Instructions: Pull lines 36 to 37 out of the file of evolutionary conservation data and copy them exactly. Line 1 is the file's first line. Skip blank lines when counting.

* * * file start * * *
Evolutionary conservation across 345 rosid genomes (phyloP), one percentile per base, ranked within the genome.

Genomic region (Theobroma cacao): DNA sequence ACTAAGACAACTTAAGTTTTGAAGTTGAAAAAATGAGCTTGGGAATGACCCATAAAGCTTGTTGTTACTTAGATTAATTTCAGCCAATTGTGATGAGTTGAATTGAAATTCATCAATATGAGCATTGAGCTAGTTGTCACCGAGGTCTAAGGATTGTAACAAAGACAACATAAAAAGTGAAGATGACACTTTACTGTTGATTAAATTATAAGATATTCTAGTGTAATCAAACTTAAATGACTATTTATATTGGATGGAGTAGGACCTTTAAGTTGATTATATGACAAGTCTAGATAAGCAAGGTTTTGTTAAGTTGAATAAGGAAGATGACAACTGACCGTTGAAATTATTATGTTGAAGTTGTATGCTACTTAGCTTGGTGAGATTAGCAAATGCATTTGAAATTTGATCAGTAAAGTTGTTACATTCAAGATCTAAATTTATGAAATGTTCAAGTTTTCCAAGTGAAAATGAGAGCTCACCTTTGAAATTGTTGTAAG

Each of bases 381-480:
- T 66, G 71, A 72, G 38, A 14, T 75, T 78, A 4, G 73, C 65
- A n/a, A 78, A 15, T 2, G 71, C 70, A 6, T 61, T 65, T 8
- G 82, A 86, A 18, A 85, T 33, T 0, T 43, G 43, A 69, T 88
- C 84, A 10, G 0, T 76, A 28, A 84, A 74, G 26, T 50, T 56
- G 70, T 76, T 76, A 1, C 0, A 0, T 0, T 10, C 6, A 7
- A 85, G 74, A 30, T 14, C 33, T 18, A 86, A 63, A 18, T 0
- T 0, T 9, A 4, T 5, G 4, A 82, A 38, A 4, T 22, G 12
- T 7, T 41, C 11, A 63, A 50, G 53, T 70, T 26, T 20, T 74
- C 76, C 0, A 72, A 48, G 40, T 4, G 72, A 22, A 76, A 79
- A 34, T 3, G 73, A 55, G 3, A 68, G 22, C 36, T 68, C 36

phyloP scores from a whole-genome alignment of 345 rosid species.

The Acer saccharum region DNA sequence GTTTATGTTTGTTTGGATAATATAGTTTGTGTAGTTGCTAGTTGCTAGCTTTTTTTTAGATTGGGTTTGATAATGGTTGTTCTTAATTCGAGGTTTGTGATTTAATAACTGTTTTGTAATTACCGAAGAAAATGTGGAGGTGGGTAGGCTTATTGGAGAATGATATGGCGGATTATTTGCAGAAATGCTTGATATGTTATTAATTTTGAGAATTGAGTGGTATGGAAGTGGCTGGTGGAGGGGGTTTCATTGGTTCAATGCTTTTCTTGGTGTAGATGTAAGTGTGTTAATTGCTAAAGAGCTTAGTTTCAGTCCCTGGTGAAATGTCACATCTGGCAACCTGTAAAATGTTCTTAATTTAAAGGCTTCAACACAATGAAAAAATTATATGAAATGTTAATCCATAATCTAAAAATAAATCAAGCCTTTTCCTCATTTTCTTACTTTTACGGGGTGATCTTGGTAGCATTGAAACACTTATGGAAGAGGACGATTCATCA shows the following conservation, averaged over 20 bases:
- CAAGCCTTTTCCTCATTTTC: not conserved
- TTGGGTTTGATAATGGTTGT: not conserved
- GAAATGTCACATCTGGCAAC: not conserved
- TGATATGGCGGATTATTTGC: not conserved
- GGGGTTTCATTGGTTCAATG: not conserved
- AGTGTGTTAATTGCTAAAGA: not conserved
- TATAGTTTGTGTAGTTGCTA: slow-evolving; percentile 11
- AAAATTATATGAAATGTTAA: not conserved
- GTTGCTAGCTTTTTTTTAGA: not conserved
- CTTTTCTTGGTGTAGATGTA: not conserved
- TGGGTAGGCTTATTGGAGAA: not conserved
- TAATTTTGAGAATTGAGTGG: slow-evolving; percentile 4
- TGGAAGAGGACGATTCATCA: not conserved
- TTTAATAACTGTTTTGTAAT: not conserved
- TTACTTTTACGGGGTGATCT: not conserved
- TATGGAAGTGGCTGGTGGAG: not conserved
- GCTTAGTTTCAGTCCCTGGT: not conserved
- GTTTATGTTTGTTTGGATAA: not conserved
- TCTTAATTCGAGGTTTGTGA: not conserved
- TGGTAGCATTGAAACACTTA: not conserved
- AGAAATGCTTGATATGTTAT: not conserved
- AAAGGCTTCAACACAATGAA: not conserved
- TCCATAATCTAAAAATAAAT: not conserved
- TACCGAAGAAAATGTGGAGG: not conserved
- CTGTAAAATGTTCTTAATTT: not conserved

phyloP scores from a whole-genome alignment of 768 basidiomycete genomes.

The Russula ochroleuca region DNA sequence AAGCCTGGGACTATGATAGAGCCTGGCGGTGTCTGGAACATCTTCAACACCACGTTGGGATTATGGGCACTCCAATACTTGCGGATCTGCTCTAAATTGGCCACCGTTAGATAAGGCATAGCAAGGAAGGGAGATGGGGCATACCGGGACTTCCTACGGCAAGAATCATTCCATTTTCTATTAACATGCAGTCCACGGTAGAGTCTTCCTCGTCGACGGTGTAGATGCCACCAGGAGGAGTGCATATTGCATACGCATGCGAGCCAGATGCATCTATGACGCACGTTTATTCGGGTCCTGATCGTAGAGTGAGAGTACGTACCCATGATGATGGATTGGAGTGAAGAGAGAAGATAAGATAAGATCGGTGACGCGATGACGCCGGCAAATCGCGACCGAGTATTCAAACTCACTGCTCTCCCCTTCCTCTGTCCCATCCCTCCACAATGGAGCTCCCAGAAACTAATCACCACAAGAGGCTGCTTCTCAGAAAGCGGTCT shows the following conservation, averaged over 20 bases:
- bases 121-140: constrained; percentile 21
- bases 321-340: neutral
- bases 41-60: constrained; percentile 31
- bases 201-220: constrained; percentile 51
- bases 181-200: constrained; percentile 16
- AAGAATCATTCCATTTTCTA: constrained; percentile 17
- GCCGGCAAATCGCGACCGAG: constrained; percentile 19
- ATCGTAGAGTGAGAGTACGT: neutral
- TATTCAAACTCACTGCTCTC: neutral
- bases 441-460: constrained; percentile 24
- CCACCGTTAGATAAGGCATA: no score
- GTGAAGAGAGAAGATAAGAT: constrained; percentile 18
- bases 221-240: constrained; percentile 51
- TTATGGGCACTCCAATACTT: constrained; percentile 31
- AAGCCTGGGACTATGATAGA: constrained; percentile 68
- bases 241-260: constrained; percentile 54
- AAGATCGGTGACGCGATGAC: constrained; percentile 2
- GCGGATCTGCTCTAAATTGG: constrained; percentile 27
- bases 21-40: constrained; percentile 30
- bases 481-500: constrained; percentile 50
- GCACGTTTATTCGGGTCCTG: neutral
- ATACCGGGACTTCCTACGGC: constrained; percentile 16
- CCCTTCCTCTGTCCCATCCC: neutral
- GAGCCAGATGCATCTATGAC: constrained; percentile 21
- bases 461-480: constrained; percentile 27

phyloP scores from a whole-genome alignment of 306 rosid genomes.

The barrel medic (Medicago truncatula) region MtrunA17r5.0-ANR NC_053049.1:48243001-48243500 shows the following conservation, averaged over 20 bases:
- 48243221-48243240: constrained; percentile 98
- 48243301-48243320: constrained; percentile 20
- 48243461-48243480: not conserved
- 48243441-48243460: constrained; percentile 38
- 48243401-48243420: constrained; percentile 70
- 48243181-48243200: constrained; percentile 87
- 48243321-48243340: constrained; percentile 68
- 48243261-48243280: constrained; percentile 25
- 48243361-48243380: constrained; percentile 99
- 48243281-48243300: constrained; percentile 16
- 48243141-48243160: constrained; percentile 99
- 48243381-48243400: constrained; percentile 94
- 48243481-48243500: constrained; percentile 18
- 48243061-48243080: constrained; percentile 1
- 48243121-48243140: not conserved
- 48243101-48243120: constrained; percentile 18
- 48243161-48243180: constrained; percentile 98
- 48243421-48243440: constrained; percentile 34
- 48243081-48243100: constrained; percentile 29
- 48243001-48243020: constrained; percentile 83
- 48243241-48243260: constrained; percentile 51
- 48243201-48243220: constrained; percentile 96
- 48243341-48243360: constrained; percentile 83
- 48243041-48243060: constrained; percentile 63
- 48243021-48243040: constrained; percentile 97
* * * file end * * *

- AGAAATGCTTGATATGTTAT: not conserved
- AAAGGCTTCAACACAATGAA: not conserved